Barazek (Sesame Pistachio Cookies)

I don’t know where to start describing Barazek to people who are not familiar with this traditional Syrian pastry. The title of the post makes it seem like a simple recipe, but it’s definitely not your average everyday treat. The buttery crunchy texture of the thinly spread baked dough is contrasted with chewy toasted honey sesame seeds on one side and pistachios on the other side. They inevitably remind me of long lazy afternoons in Beirut, drinking Arabic coffee with the extended family, and devouring these wickedly addictive cookies.

Barazek (Sesame Pistachio Cookies)

Barazek (Sesame Pistachio Cookies)

Damascus is known for creating the best barazek that are typically bought in tin boxes with other delicious sweets that the city is famous for. They’re made from butter (or ghee), flour, sugar, milk, and ground mahleb – a spice made from ground cherry stones. The dough is then coated with honey syrup, sesame seeds, and pistachios.

My family used to get these bite-sized cookies from a sweet shop called Semiramis and I distinctly remember them having a very deep golden color with a serious sesame flavor. Lately, I’ve been itching to try my luck in making them from scratch (especially that Syria feels like a world away), so I tried my best to recreate the same texture and taste here. It was a very tough process because of all the recipe variations available: some called for eggs, others called for adding semolina, rose water, cream of tartare, even vinegar! It’s quite a dilemma.

After a lot of tinkering in my kitchen, I felt hopeless at times when the end result was not at all what I was aiming for, and at other times I felt like I conquered the world when the barazek turned out just as good as the ones we used to get from Damascus. None of my friends or family believed me when I said that each bite made a good reason to spend a ridiculous amount of time making them (this recipe yields 90 cookies!). But let me assure you that they’re worth every effort and you can always freeze them for later cravings. I never tried freezing the dough, but I’m sure that it freezes just as well as any other cookie recipe.

Barazek (Sesame Pistachio Cookies)

Makes approx. 90 cookies, 4cm- 1.5in diameter

1/4 cup organic honey
1/4 cup water

200g (1½ cups) white sesame seeds
175g (3/4 cup) unsalted butter, at room temperature
150g (3/4 cup) granulated sugar
1g (½ tsp) baking powder
¼ tsp ground mahlab (optional)
312g (2½ cups) all-purpose flour
2.5g (1 tsp) active dry yeast
80ml (1/3 cup) skimmed milk
40g (1/3 cup) chopped or slivered raw pistachio

Honey Syrup:
1. Combine honey and water in a small saucepan.
2. Place over medium heat and bring to a simmer, stirring until honey dissolves (Around 3 minutes).
3. Remove from heat and let it cool down.

1. Toast the sesame seeds in a dry skillet over medium heat for 3-5 minutes until lightly browned, stirring occasionally. Set aside to cool.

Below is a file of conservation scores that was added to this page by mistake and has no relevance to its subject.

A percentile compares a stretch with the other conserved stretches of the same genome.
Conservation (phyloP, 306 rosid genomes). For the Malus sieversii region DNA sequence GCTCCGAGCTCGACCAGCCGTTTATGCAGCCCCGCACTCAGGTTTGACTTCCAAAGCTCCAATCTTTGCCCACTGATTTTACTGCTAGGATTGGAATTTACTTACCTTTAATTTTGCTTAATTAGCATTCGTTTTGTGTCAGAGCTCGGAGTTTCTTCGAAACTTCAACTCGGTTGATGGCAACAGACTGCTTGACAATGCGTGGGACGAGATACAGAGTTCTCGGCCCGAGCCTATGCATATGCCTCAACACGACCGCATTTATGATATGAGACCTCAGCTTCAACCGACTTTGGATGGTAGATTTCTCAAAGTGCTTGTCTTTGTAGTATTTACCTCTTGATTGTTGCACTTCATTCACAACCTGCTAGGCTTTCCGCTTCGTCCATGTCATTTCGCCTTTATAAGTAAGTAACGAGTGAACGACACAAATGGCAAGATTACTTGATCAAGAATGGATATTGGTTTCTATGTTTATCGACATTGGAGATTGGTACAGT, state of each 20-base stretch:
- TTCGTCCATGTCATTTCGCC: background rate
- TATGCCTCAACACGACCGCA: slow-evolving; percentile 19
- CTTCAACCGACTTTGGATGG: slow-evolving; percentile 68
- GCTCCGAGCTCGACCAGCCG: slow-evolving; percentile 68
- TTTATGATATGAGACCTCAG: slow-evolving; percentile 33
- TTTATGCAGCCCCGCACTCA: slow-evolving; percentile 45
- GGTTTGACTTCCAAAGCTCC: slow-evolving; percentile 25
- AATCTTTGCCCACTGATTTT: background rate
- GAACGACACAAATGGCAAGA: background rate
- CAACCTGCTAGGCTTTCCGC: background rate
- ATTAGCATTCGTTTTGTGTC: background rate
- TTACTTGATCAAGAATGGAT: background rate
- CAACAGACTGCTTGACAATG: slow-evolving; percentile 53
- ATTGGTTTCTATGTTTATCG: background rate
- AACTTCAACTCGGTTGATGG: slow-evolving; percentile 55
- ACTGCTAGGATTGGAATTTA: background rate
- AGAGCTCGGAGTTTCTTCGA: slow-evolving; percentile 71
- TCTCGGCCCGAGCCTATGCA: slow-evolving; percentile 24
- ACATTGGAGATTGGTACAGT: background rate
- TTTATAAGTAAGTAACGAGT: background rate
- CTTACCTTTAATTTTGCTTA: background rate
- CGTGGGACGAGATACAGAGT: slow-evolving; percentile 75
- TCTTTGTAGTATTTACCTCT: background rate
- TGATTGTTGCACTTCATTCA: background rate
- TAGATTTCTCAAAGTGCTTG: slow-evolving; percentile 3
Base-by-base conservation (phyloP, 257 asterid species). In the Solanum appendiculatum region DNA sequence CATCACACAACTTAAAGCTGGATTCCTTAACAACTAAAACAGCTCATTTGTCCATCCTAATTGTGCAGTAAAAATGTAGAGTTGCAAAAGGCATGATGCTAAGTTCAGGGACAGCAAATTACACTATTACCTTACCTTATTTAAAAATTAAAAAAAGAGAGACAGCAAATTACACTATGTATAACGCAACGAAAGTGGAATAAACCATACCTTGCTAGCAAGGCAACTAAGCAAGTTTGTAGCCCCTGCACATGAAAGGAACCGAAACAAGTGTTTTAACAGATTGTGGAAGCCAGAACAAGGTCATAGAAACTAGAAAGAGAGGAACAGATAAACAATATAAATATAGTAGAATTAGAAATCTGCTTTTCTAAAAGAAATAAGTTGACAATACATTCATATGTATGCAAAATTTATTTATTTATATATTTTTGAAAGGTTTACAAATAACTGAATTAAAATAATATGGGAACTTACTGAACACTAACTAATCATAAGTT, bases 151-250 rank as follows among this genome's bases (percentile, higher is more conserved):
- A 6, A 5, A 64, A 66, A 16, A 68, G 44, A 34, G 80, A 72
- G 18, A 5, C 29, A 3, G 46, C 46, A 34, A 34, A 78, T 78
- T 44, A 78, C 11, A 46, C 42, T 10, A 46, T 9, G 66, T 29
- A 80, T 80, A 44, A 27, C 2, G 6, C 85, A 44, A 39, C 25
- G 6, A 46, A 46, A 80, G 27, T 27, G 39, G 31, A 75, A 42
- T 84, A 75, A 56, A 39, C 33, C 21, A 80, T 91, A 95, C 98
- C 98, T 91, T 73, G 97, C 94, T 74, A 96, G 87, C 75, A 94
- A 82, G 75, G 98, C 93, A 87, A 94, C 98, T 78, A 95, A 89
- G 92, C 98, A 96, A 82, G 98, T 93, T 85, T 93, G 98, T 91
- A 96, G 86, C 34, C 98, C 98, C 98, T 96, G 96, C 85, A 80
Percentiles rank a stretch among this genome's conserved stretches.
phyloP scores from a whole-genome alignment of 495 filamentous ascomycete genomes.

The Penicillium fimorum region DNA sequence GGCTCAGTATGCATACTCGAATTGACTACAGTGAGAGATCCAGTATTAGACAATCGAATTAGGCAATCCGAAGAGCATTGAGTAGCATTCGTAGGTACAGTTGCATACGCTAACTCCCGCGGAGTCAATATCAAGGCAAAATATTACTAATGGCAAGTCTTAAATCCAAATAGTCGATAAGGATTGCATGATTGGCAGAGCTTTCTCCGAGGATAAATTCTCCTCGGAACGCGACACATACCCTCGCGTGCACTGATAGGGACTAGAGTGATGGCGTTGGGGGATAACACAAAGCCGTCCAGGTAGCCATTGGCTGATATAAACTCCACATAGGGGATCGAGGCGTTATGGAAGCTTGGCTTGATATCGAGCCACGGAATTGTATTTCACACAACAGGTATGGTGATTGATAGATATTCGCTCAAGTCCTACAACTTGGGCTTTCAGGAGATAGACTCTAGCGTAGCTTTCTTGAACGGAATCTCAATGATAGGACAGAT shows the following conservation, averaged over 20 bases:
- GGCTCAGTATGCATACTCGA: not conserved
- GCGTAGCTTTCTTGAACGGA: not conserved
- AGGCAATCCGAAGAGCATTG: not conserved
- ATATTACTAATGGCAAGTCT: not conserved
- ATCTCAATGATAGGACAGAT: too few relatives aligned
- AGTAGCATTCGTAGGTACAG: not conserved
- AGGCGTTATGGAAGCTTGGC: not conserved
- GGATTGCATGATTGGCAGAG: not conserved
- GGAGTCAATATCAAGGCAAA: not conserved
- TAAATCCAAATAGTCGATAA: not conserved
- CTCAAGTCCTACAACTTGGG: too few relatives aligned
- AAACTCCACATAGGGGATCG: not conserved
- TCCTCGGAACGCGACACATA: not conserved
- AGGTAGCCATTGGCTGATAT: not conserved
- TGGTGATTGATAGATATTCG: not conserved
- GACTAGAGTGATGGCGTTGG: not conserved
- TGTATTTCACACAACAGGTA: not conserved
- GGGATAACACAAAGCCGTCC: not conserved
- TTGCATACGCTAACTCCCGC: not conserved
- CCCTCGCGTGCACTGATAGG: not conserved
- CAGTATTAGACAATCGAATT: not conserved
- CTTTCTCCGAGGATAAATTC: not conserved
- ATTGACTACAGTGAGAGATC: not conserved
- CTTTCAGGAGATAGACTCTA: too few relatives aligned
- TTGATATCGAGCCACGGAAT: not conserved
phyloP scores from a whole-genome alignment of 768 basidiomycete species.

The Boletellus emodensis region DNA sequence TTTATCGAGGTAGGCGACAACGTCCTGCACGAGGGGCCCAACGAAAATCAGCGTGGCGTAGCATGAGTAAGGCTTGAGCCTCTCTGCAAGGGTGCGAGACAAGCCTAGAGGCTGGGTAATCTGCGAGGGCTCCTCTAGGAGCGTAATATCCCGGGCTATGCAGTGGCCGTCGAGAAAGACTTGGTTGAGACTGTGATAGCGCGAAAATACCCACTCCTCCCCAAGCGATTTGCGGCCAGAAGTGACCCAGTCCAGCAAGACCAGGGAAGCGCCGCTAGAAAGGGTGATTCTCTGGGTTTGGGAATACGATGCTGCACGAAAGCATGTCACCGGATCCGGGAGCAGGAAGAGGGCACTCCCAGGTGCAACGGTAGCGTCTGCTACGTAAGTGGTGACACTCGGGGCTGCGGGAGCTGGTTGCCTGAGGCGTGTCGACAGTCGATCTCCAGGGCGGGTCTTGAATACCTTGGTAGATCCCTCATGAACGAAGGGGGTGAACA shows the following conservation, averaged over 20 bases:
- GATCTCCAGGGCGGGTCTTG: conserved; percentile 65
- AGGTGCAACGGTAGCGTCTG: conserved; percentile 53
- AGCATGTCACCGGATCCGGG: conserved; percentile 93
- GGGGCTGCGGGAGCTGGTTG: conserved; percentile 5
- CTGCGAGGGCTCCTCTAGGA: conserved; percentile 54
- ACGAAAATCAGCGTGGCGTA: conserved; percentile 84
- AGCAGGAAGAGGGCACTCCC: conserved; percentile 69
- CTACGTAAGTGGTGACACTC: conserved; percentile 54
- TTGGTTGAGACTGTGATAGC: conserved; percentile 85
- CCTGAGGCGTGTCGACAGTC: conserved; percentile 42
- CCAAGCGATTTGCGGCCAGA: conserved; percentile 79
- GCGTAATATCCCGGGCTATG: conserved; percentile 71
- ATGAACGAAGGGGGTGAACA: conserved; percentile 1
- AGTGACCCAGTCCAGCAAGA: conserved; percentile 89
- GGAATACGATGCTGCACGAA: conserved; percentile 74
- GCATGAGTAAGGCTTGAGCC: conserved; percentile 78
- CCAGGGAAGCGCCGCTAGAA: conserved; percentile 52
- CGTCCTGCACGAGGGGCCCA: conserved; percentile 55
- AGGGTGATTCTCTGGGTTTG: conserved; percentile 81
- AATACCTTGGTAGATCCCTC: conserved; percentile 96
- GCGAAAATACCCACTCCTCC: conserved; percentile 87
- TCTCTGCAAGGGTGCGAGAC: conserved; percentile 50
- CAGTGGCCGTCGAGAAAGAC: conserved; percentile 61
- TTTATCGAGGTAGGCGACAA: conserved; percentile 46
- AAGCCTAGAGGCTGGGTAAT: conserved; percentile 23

2. In a large bowl cream the butter and sugar (or use your hands).
3. Add ground mahlab and baking powder and mix.
4. Add yeast and flour and mix until homogeneous. Gradually add the milk to form a smooth hard dough (you might use less milk to avoid a tender dough).
5. Cover the dough in plastic wrap and let it sit at room temperature for at least 15 minutes.
6. Preheat the oven to 325°F (160°C) and line two large baking sheets with parchment paper
7. Pour enough honey syrup on a medium-sized plate just to cover the surface and sprinkle the sesame seeds on top (don’t use all the sesame, just enough to cover the syrup). Place the chopped pistachios on another shallow plate.
8. Shape about a teaspoon of dough into a ball and flatten slightly with the palm of your hands.
9. Dip one side into pistachios, flip, and press the other side with the sesame mixture using your fingers to press the dough into a flat disc.
10. Place the cookies sesame side up on the baking sheet about an inch (2 cm) apart.
11. Bake for 25-30 minutes, rotating halfway until the edges are a deep golden color.
12. Store in an airtight container up for up to two weeks or freeze for up to 2 months.

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  • I have been surfing the internet for a barazek recipe for about half an hour. The way you write about them has convinced me this is THE recipe. I understand exactly what you mean.

    I am going to compare and contrast a few recipes tomorrow. Let’s see!

    • Hi Zen! I did a lot of research too, and found that this recipe worked really well. The cookies have to be very thin to get a nice crunch when baked. Keep me posted! 🙂

  • Hi Tania,

    I grew up in Beirut, but now live in upstate New York. With all the recent news, I decided to honor my ethnicity and solidarity with the Beirutis by making Barazek . I have made Barazek before, but was not completely satisfied with the results. My daughter sent me a link to your page and decided to try your recipe. They are very delicious !!!. Maybe a tiny bit cakey. So my question is: is it because I did not make them super thin or should I try deleting the baking powder from the recipe. I can’t wait to try some of your other Lebanese recipes. Thank you. Robert K.

    • Hi Robert! Thanks for sharing your feedback 🙂 I didn’t have any issues with the cookies being cakey. I’m not sure how thin you rolled them out (referencing the images I posted here) but that’s definitely something you could try tweaking on your next try. Additionally, don’t prove them too long before placing in the oven since there’s yeast in the dough.